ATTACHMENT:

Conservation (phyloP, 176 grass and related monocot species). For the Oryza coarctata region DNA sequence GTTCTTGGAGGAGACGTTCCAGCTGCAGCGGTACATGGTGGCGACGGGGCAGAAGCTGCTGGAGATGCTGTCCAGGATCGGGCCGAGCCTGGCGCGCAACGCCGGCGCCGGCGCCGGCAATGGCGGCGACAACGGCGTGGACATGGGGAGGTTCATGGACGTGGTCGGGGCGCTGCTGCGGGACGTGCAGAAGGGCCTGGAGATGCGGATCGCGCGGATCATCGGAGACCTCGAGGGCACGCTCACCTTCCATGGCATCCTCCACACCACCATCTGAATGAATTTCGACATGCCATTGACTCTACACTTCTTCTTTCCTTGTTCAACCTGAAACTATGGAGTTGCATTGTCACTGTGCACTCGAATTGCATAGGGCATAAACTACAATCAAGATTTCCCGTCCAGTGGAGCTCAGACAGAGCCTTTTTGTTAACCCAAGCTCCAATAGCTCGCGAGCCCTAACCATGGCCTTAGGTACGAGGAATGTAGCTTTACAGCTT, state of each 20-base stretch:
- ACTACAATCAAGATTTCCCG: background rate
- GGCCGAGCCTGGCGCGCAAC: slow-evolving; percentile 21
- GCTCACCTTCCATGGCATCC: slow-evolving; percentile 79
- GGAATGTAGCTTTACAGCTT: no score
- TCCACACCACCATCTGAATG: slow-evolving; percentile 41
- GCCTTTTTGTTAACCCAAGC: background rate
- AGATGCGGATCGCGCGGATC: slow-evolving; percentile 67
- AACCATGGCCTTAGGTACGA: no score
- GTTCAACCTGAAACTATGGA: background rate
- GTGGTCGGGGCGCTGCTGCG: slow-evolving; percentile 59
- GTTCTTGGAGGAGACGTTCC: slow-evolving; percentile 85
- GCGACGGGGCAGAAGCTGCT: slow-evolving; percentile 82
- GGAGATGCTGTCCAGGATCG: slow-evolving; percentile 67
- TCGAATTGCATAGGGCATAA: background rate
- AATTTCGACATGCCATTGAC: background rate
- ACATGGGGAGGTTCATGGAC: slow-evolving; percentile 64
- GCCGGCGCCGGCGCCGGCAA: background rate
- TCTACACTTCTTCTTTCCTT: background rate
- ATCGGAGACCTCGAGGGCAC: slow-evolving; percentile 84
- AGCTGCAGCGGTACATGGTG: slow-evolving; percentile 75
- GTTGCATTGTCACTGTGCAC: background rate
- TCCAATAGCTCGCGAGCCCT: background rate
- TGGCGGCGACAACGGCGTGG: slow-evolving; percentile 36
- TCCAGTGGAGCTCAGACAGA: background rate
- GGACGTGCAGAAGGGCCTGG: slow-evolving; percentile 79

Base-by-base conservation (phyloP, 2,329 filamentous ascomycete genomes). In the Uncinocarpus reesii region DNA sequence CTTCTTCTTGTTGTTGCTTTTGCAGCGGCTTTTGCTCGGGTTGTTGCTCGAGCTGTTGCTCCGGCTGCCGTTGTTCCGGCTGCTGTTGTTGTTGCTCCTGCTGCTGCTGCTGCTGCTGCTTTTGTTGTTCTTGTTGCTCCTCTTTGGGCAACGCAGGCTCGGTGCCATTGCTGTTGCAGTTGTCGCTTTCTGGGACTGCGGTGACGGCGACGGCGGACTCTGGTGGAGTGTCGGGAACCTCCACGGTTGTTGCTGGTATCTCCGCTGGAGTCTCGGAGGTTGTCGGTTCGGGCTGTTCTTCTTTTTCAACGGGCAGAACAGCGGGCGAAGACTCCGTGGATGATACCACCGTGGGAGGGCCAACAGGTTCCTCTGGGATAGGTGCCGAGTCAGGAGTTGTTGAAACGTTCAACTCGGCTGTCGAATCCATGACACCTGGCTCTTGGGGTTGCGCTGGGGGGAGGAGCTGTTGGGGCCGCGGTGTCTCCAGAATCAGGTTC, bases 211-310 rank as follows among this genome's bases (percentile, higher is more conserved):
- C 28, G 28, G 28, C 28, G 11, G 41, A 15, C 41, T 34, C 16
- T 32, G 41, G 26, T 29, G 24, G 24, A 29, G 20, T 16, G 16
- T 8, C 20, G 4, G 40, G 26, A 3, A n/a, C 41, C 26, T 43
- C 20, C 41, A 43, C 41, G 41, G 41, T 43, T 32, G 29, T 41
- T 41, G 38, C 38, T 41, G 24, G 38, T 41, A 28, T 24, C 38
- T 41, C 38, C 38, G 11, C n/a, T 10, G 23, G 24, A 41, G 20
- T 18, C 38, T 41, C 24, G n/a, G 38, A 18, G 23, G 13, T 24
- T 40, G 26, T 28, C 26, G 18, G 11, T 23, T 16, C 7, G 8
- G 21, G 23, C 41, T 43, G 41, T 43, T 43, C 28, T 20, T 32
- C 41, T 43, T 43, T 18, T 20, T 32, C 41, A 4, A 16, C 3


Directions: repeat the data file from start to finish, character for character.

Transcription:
Conservation (phyloP, 176 grass and related monocot species). For the Oryza coarctata region DNA sequence GTTCTTGGAGGAGACGTTCCAGCTGCAGCGGTACATGGTGGCGACGGGGCAGAAGCTGCTGGAGATGCTGTCCAGGATCGGGCCGAGCCTGGCGCGCAACGCCGGCGCCGGCGCCGGCAATGGCGGCGACAACGGCGTGGACATGGGGAGGTTCATGGACGTGGTCGGGGCGCTGCTGCGGGACGTGCAGAAGGGCCTGGAGATGCGGATCGCGCGGATCATCGGAGACCTCGAGGGCACGCTCACCTTCCATGGCATCCTCCACACCACCATCTGAATGAATTTCGACATGCCATTGACTCTACACTTCTTCTTTCCTTGTTCAACCTGAAACTATGGAGTTGCATTGTCACTGTGCACTCGAATTGCATAGGGCATAAACTACAATCAAGATTTCCCGTCCAGTGGAGCTCAGACAGAGCCTTTTTGTTAACCCAAGCTCCAATAGCTCGCGAGCCCTAACCATGGCCTTAGGTACGAGGAATGTAGCTTTACAGCTT, state of each 20-base stretch:
- ACTACAATCAAGATTTCCCG: background rate
- GGCCGAGCCTGGCGCGCAAC: slow-evolving; percentile 21
- GCTCACCTTCCATGGCATCC: slow-evolving; percentile 79
- GGAATGTAGCTTTACAGCTT: no score
- TCCACACCACCATCTGAATG: slow-evolving; percentile 41
- GCCTTTTTGTTAACCCAAGC: background rate
- AGATGCGGATCGCGCGGATC: slow-evolving; percentile 67
- AACCATGGCCTTAGGTACGA: no score
- GTTCAACCTGAAACTATGGA: background rate
- GTGGTCGGGGCGCTGCTGCG: slow-evolving; percentile 59
- GTTCTTGGAGGAGACGTTCC: slow-evolving; percentile 85
- GCGACGGGGCAGAAGCTGCT: slow-evolving; percentile 82
- GGAGATGCTGTCCAGGATCG: slow-evolving; percentile 67
- TCGAATTGCATAGGGCATAA: background rate
- AATTTCGACATGCCATTGAC: background rate
- ACATGGGGAGGTTCATGGAC: slow-evolving; percentile 64
- GCCGGCGCCGGCGCCGGCAA: background rate
- TCTACACTTCTTCTTTCCTT: background rate
- ATCGGAGACCTCGAGGGCAC: slow-evolving; percentile 84
- AGCTGCAGCGGTACATGGTG: slow-evolving; percentile 75
- GTTGCATTGTCACTGTGCAC: background rate
- TCCAATAGCTCGCGAGCCCT: background rate
- TGGCGGCGACAACGGCGTGG: slow-evolving; percentile 36
- TCCAGTGGAGCTCAGACAGA: background rate
- GGACGTGCAGAAGGGCCTGG: slow-evolving; percentile 79

Base-by-base conservation (phyloP, 2,329 filamentous ascomycete genomes). In the Uncinocarpus reesii region DNA sequence CTTCTTCTTGTTGTTGCTTTTGCAGCGGCTTTTGCTCGGGTTGTTGCTCGAGCTGTTGCTCCGGCTGCCGTTGTTCCGGCTGCTGTTGTTGTTGCTCCTGCTGCTGCTGCTGCTGCTGCTTTTGTTGTTCTTGTTGCTCCTCTTTGGGCAACGCAGGCTCGGTGCCATTGCTGTTGCAGTTGTCGCTTTCTGGGACTGCGGTGACGGCGACGGCGGACTCTGGTGGAGTGTCGGGAACCTCCACGGTTGTTGCTGGTATCTCCGCTGGAGTCTCGGAGGTTGTCGGTTCGGGCTGTTCTTCTTTTTCAACGGGCAGAACAGCGGGCGAAGACTCCGTGGATGATACCACCGTGGGAGGGCCAACAGGTTCCTCTGGGATAGGTGCCGAGTCAGGAGTTGTTGAAACGTTCAACTCGGCTGTCGAATCCATGACACCTGGCTCTTGGGGTTGCGCTGGGGGGAGGAGCTGTTGGGGCCGCGGTGTCTCCAGAATCAGGTTC, bases 211-310 rank as follows among this genome's bases (percentile, higher is more conserved):
- C 28, G 28, G 28, C 28, G 11, G 41, A 15, C 41, T 34, C 16
- T 32, G 41, G 26, T 29, G 24, G 24, A 29, G 20, T 16, G 16
- T 8, C 20, G 4, G 40, G 26, A 3, A n/a, C 41, C 26, T 43
- C 20, C 41, A 43, C 41, G 41, G 41, T 43, T 32, G 29, T 41
- T 41, G 38, C 38, T 41, G 24, G 38, T 41, A 28, T 24, C 38
- T 41, C 38, C 38, G 11, C n/a, T 10, G 23, G 24, A 41, G 20
- T 18, C 38, T 41, C 24, G n/a, G 38, A 18, G 23, G 13, T 24
- T 40, G 26, T 28, C 26, G 18, G 11, T 23, T 16, C 7, G 8
- G 21, G 23, C 41, T 43, G 41, T 43, T 43, C 28, T 20, T 32
- C 41, T 43, T 43, T 18, T 20, T 32, C 41, A 4, A 16, C 3